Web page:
The following illustration shows a very typical crack that can happen in both poured concrete and block foundations. Both materials shrink as they dry, and tight 90 degree corners are splendid places for cracks to originate.
The key is to monitor the width of the crack. Make a mark somewhere along the crack and measure it accurately with a ruler that has millimeter markings. If the crack starts to get wider at the top or the bottom, it could be trouble.
Stair step or stepped cracks in concrete block walls or brick walls like this one are trouble. They are telling you that settlement of some type is happening. It could also be caused by possible upheaval of the foundation. Sometimes the settlement or upheaval is minor. Other times, the crack can grow to 1/2 inch or more in width. Monitor the width of these cracks and call in a structural engineer early in the process to get a professional assessment.
Random cracking above interior doors and windows and archways is not always a sign of structural movement or settlement. Sometimes they are simple relief joints within your house. Every house has joints in it just like your knees, elbows and hips. These joints move during the changing of the seasons as indoor and outdoor humidity levels change. Often these cracks get smaller as the outdoor humidity rises.
If you have crown molding in your house on ceilings that are adjacent to the bottom of attic trusses, these cracks are rarely settlement cracks. They are caused by attic trusses that change shape in the winter time and actually raise upwards. This causes a bow in the ceilings closest to the center of the trusses. The cracks close up usually in the middle of summer. The solution is to install special simple clips between interior walls and the bottom of the trusses. Read my past column about this!
Vertical or nearly vertical cracks in poured concrete or concrete block foundations are bad news. They are a sure sign of serious trouble. If the cracks are wide at the top, it usually means that one end or both ends of the foundation are dropping or the middle of the foundation is rising or heaving. If the crack is wider at the bottom then the exact opposite is probably happening. You need a structural engineer as soon as possible to evaluate this type of problem.
Slab foundations are popular in different parts of the nation. They often can crack all the way through. These cracks may be simple shrinkage cracks or they may be actual settlement cracks if one part of the foundation is poured on poor quality soil. If you live in an area of expansive clay soils and have a plumbing leak beneath the slab, I am quite confident you will see cracking like this in many places in a short amount of time.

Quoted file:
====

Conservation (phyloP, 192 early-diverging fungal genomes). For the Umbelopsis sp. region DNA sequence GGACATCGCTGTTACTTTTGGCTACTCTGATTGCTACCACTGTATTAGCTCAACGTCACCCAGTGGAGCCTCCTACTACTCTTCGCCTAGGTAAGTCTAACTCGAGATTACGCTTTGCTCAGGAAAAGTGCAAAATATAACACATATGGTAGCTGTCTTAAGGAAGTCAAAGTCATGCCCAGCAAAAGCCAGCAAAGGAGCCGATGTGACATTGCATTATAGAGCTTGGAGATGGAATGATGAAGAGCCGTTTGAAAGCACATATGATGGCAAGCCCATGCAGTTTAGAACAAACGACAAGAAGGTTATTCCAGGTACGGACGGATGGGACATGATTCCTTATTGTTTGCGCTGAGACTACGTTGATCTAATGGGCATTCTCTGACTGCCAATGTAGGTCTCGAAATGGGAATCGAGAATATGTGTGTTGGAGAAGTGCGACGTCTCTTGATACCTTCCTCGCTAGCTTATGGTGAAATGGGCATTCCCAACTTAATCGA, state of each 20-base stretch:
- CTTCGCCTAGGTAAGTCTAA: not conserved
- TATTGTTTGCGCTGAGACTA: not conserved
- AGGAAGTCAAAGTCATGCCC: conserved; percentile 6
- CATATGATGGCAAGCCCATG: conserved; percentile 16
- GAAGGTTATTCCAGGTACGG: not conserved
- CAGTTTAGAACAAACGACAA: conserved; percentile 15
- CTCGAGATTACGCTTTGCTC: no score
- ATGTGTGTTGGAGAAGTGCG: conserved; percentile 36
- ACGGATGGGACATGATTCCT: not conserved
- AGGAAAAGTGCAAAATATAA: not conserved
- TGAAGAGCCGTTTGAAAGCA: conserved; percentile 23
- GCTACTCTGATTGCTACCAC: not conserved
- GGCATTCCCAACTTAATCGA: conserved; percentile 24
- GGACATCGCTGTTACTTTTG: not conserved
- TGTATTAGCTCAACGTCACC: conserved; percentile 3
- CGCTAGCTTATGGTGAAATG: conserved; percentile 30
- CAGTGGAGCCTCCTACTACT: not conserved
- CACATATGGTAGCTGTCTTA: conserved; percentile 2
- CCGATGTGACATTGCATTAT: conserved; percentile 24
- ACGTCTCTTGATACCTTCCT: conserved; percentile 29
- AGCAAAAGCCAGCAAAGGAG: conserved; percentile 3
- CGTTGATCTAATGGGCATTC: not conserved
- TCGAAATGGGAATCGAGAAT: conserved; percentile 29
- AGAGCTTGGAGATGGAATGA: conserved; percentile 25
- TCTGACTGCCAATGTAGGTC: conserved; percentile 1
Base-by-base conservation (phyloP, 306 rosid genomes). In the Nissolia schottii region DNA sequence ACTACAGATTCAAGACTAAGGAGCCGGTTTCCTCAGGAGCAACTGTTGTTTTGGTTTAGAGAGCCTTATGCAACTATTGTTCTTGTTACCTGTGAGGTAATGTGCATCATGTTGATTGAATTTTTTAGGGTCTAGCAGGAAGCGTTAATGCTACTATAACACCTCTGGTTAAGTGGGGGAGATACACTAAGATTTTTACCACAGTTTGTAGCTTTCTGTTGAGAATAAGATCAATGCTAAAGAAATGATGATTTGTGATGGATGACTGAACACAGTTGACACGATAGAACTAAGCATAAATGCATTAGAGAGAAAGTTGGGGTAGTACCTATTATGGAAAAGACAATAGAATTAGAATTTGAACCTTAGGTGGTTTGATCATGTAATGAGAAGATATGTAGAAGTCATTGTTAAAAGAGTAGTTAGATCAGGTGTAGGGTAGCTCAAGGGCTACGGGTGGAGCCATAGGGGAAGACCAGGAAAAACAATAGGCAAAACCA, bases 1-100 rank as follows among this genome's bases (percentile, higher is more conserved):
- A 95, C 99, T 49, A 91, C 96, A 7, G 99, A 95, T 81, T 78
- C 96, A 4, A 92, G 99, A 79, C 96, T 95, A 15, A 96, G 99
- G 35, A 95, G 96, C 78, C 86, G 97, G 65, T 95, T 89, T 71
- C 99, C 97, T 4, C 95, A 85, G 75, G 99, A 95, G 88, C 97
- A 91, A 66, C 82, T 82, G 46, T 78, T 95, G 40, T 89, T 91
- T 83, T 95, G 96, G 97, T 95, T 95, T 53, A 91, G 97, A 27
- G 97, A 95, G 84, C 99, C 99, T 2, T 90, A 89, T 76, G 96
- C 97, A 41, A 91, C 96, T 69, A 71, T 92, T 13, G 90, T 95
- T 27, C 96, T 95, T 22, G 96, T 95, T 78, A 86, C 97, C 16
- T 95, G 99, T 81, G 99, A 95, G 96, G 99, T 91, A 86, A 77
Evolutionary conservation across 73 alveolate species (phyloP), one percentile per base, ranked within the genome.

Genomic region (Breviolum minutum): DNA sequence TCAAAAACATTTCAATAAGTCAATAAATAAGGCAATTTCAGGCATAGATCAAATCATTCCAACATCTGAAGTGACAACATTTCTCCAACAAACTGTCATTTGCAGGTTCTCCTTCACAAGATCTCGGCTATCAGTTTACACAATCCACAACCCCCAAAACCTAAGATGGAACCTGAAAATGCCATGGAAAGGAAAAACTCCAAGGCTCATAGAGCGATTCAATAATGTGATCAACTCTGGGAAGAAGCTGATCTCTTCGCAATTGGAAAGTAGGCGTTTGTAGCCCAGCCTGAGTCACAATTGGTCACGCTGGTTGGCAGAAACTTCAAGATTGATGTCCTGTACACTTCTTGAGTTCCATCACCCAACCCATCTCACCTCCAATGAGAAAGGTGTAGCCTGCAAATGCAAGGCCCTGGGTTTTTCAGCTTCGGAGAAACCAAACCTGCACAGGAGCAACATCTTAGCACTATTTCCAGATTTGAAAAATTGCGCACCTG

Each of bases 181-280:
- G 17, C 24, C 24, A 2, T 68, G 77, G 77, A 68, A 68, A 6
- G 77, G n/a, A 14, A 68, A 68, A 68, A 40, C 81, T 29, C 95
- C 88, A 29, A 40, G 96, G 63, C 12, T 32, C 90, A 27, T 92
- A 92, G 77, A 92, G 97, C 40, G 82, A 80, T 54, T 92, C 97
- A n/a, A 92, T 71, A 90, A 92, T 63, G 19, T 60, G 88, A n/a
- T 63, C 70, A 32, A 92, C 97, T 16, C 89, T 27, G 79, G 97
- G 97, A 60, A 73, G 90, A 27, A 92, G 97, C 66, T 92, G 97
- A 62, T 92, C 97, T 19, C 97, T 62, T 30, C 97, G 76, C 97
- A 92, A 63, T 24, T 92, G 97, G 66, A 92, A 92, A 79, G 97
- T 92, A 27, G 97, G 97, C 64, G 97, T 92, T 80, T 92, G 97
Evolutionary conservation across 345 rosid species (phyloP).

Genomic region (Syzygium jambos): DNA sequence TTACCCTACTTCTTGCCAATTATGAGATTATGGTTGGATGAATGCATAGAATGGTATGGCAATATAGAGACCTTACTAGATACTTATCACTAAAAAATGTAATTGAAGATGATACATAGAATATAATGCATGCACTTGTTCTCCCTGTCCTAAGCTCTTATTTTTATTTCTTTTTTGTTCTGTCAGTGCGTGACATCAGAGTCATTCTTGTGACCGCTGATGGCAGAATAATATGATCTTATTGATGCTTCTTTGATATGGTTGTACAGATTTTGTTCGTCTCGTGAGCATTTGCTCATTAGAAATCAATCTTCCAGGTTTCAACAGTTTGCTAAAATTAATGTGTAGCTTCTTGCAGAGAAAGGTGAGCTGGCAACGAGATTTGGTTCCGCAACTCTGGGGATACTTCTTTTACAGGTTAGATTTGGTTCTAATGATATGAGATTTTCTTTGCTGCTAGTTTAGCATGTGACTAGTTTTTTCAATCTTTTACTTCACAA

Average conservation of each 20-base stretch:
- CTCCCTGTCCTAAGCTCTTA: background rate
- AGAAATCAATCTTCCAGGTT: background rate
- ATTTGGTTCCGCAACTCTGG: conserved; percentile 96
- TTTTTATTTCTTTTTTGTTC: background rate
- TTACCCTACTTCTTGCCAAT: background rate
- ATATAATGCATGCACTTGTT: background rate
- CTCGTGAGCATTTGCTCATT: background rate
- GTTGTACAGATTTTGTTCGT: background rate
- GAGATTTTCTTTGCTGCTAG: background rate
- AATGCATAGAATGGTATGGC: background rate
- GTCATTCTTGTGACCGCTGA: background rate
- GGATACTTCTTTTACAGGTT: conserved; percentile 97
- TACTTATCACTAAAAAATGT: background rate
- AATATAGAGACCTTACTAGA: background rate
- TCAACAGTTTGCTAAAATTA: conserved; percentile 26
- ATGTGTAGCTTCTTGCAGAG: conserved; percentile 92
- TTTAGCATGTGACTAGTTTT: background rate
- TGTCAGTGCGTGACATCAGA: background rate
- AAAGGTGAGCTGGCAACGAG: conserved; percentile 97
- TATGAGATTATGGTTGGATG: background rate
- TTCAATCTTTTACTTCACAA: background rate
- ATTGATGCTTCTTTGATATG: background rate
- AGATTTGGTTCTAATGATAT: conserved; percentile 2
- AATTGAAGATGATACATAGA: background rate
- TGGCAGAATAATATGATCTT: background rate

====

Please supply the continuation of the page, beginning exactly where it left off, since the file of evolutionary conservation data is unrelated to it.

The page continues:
This is a top view of a basement floor as if you were a bird flying over a house. Many basements have 90 degree offset corners like this. It is common to see a crack in the basement slab floor radiating from such a corner. The cracks often take one year to grow to their full size. At the end of one year you can caulk the cracks with a grey urethane caulk or fill it with an expansive hydraulic cement that swells as it dries.
This crack is one that appears in the horizontal bed joints of either a brick or a concrete block wall. These cracks spell trouble with a capital T. If you see these in your basement block walls, they are a sign that the walls are in the early stages of failure. The pressure of the dirt behind them has bent the wall and the crack is the hinge point. On a brick wall, the cracks can be caused by corroded wall ties or inadequate ties and wind pressure is actually causing the wall to bend.
Brick that is laid directly in contact with concrete foundations can cause angular cracks like this in the top 12 - 16 inches of a foundation. These cracks are caused by the brick expanding and pushing the outer corner of the foundation with it. The cracks are not major structural problems.
It is often pointless to repair them as the next time it gets hot, a crack will likely appear in your repair material.
If you have doors in your house that have wide angular gaps at the top, this is telling you that the original builders were possibly blind, drunk, or horribly inept. It is probably a sign of severe settlement, especially if the crack is 1/2 to 3/4 inch wide in just 3 feet!
If you see cracks or gaps like this consider them to be huge flashing red lights telling you that major problems are happening somewhere else in the house.